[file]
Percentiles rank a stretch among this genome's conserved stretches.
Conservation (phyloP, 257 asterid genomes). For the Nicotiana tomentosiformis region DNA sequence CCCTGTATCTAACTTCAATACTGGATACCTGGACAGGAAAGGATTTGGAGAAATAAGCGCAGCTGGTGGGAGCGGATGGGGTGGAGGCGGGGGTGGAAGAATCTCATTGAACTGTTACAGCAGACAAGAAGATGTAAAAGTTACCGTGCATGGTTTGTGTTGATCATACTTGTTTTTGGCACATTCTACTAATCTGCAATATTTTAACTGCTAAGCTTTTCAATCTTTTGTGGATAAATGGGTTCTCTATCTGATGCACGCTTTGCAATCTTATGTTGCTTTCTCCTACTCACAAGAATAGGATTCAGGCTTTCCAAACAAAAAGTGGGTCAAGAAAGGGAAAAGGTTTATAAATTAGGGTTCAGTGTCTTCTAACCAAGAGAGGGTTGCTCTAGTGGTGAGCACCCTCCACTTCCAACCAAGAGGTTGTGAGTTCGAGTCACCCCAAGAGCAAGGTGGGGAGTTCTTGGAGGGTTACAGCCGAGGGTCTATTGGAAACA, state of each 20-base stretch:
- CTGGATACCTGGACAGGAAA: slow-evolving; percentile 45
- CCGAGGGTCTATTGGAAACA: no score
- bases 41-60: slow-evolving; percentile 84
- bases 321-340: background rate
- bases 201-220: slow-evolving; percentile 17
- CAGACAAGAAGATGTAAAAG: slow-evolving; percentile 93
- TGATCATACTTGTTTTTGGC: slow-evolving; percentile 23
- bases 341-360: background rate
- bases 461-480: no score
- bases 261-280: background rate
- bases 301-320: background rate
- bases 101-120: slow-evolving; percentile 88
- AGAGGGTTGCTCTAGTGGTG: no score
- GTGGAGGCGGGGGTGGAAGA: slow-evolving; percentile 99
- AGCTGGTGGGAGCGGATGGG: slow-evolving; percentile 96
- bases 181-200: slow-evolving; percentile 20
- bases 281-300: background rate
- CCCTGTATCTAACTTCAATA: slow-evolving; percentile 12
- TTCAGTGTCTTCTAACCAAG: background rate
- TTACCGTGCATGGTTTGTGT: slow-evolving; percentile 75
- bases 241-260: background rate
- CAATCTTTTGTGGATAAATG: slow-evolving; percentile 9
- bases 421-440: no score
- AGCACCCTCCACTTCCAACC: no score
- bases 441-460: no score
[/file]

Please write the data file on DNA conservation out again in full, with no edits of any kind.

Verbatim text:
Percentiles rank a stretch among this genome's conserved stretches.
Conservation (phyloP, 257 asterid genomes). For the Nicotiana tomentosiformis region DNA sequence CCCTGTATCTAACTTCAATACTGGATACCTGGACAGGAAAGGATTTGGAGAAATAAGCGCAGCTGGTGGGAGCGGATGGGGTGGAGGCGGGGGTGGAAGAATCTCATTGAACTGTTACAGCAGACAAGAAGATGTAAAAGTTACCGTGCATGGTTTGTGTTGATCATACTTGTTTTTGGCACATTCTACTAATCTGCAATATTTTAACTGCTAAGCTTTTCAATCTTTTGTGGATAAATGGGTTCTCTATCTGATGCACGCTTTGCAATCTTATGTTGCTTTCTCCTACTCACAAGAATAGGATTCAGGCTTTCCAAACAAAAAGTGGGTCAAGAAAGGGAAAAGGTTTATAAATTAGGGTTCAGTGTCTTCTAACCAAGAGAGGGTTGCTCTAGTGGTGAGCACCCTCCACTTCCAACCAAGAGGTTGTGAGTTCGAGTCACCCCAAGAGCAAGGTGGGGAGTTCTTGGAGGGTTACAGCCGAGGGTCTATTGGAAACA, state of each 20-base stretch:
- CTGGATACCTGGACAGGAAA: slow-evolving; percentile 45
- CCGAGGGTCTATTGGAAACA: no score
- bases 41-60: slow-evolving; percentile 84
- bases 321-340: background rate
- bases 201-220: slow-evolving; percentile 17
- CAGACAAGAAGATGTAAAAG: slow-evolving; percentile 93
- TGATCATACTTGTTTTTGGC: slow-evolving; percentile 23
- bases 341-360: background rate
- bases 461-480: no score
- bases 261-280: background rate
- bases 301-320: background rate
- bases 101-120: slow-evolving; percentile 88
- AGAGGGTTGCTCTAGTGGTG: no score
- GTGGAGGCGGGGGTGGAAGA: slow-evolving; percentile 99
- AGCTGGTGGGAGCGGATGGG: slow-evolving; percentile 96
- bases 181-200: slow-evolving; percentile 20
- bases 281-300: background rate
- CCCTGTATCTAACTTCAATA: slow-evolving; percentile 12
- TTCAGTGTCTTCTAACCAAG: background rate
- TTACCGTGCATGGTTTGTGT: slow-evolving; percentile 75
- bases 241-260: background rate
- CAATCTTTTGTGGATAAATG: slow-evolving; percentile 9
- bases 421-440: no score
- AGCACCCTCCACTTCCAACC: no score
- bases 441-460: no score